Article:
In 1975, Wyner published two very different papers that are unexpectedly connected. One introduced the wiretap channel, showing that information-theoretic secrecy is possible without a secret key by taking advantage of channel noise. This is the foundation for much of physical-layer security. The other paper introduced a notion of common information relevant to generating random variables at different terminals. In that work he introduced a soft-covering tool for proving achievability. Coincidently, soft covering has now become the tool of choice for proving strong secrecy in wiretap channels, although Wyner didn't appear to make any connection between the two results.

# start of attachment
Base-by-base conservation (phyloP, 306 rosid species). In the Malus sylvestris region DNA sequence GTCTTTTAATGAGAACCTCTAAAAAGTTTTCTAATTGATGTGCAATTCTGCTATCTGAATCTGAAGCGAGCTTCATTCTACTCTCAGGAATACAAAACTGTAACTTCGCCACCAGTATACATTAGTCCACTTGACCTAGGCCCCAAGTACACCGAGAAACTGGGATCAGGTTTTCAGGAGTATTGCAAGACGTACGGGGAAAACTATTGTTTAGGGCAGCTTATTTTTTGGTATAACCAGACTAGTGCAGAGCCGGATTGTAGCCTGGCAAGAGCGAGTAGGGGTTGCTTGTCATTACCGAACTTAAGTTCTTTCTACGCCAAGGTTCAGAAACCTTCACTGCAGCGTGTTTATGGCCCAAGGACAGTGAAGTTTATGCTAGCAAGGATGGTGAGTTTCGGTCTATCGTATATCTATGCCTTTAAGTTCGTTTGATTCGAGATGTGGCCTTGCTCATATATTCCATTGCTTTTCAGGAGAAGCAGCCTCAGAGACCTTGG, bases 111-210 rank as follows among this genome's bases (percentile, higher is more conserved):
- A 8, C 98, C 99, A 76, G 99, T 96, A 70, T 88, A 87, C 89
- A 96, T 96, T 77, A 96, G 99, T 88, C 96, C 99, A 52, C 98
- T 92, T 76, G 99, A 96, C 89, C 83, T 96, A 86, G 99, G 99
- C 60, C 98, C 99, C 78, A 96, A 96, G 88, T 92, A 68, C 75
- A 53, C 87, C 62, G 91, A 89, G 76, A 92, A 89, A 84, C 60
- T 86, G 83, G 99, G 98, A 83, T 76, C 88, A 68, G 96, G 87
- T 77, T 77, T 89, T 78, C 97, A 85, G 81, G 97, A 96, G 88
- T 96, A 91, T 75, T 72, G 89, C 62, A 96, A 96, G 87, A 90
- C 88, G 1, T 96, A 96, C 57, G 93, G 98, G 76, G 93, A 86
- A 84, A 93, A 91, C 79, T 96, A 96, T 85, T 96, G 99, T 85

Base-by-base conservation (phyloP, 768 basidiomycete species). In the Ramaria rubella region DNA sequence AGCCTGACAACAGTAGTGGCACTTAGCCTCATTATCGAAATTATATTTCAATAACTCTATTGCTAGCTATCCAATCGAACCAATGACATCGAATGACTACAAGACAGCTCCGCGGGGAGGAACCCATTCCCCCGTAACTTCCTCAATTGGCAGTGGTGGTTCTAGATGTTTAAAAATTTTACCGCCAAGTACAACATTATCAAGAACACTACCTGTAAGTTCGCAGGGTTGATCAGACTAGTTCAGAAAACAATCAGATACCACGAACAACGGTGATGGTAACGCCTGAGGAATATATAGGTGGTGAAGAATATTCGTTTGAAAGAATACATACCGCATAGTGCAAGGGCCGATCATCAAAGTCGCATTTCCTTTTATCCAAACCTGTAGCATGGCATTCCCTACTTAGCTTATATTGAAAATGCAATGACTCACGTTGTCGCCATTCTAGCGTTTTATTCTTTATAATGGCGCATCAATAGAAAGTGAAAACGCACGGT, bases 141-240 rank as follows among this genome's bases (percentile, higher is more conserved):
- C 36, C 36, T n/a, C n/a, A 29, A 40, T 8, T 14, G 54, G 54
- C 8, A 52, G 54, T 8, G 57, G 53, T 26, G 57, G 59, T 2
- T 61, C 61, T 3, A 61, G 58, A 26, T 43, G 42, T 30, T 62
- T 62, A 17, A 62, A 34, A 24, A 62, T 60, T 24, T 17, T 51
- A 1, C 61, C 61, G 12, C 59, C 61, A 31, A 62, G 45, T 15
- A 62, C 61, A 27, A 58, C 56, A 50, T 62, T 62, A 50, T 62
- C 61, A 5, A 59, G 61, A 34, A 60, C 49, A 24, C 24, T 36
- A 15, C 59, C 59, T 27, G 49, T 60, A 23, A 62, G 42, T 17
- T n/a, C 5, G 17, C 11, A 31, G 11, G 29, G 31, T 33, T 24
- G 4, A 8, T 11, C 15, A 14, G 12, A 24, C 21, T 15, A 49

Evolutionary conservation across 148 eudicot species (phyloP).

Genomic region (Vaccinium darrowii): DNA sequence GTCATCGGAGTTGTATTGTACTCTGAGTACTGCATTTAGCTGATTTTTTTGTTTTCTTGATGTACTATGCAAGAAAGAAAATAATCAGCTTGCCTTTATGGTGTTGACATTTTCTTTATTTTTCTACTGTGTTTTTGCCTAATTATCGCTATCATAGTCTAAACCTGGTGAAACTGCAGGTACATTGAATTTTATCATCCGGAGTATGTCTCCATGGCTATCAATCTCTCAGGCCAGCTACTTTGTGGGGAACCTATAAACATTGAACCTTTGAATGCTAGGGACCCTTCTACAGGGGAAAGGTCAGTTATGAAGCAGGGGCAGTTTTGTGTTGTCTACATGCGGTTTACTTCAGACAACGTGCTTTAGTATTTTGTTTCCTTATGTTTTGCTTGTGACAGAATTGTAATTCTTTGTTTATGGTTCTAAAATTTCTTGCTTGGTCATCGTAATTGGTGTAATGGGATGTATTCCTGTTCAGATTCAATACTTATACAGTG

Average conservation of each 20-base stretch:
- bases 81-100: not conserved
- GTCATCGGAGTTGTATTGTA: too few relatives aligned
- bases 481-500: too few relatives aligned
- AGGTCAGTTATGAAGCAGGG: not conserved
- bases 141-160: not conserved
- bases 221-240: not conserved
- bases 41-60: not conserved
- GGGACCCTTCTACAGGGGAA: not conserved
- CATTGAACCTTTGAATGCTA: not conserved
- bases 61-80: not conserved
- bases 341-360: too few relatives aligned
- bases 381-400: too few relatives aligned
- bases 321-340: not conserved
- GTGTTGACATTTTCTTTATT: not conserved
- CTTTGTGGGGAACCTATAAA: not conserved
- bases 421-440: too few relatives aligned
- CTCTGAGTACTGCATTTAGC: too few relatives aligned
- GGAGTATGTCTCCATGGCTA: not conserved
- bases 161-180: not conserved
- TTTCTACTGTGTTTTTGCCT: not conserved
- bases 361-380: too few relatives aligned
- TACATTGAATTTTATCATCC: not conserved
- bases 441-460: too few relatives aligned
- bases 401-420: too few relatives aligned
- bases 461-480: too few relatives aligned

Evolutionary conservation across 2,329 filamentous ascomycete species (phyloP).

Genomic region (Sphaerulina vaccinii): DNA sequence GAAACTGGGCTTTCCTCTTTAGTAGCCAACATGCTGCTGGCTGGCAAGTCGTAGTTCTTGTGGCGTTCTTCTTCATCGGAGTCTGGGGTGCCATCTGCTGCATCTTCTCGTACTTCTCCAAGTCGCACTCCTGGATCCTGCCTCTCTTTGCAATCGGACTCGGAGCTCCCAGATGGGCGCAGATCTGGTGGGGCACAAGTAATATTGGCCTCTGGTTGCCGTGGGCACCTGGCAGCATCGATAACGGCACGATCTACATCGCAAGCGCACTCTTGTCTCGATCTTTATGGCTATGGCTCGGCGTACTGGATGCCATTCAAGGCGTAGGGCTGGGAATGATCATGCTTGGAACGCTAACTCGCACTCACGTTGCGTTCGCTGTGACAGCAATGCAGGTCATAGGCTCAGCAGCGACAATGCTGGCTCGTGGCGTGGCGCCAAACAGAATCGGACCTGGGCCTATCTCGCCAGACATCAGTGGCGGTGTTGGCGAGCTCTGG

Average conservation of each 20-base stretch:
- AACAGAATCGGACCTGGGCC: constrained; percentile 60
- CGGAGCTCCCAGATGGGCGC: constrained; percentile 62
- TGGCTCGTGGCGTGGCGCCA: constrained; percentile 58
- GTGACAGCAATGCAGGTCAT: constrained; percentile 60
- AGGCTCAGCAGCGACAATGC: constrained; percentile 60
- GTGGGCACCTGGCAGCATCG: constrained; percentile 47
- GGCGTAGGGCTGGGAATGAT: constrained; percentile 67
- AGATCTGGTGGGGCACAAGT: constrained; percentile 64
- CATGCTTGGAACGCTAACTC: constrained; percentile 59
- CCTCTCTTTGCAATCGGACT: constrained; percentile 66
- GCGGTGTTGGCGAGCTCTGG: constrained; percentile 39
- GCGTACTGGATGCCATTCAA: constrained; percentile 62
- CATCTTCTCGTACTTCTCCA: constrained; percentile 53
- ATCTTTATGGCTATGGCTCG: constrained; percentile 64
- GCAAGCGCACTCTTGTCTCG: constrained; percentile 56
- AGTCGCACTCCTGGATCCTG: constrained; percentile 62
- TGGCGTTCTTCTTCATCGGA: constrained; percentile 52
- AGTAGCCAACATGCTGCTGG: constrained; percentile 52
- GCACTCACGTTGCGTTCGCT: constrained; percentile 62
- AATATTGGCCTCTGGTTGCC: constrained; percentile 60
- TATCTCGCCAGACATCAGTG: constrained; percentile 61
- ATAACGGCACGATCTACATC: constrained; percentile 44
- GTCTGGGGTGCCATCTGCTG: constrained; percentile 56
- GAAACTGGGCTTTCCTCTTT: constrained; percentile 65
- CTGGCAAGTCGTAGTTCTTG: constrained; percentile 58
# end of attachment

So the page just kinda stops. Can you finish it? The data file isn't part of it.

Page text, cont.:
We present a sharpening of the soft-covering tool by showing that the soft-covering phenomenon happens with doubly-exponential certainty with respect to a randomly generated codebook. Through the union bound, this enables security proofs in settings where many security constraints must be satisfied simultaneously. The "type II" wiretap channel is a great example of this, where the eavesdropper can actively influence his observations. We demonstrate the effectiveness of this tool by deriving the secrecy capacity of wiretap channels of type II with a noisy main channel---previously an open problem. Additionally, this stronger soft covering allows information-theoretic security proofs to be easily upgraded to semantic security, which is the gold standard in cryptography.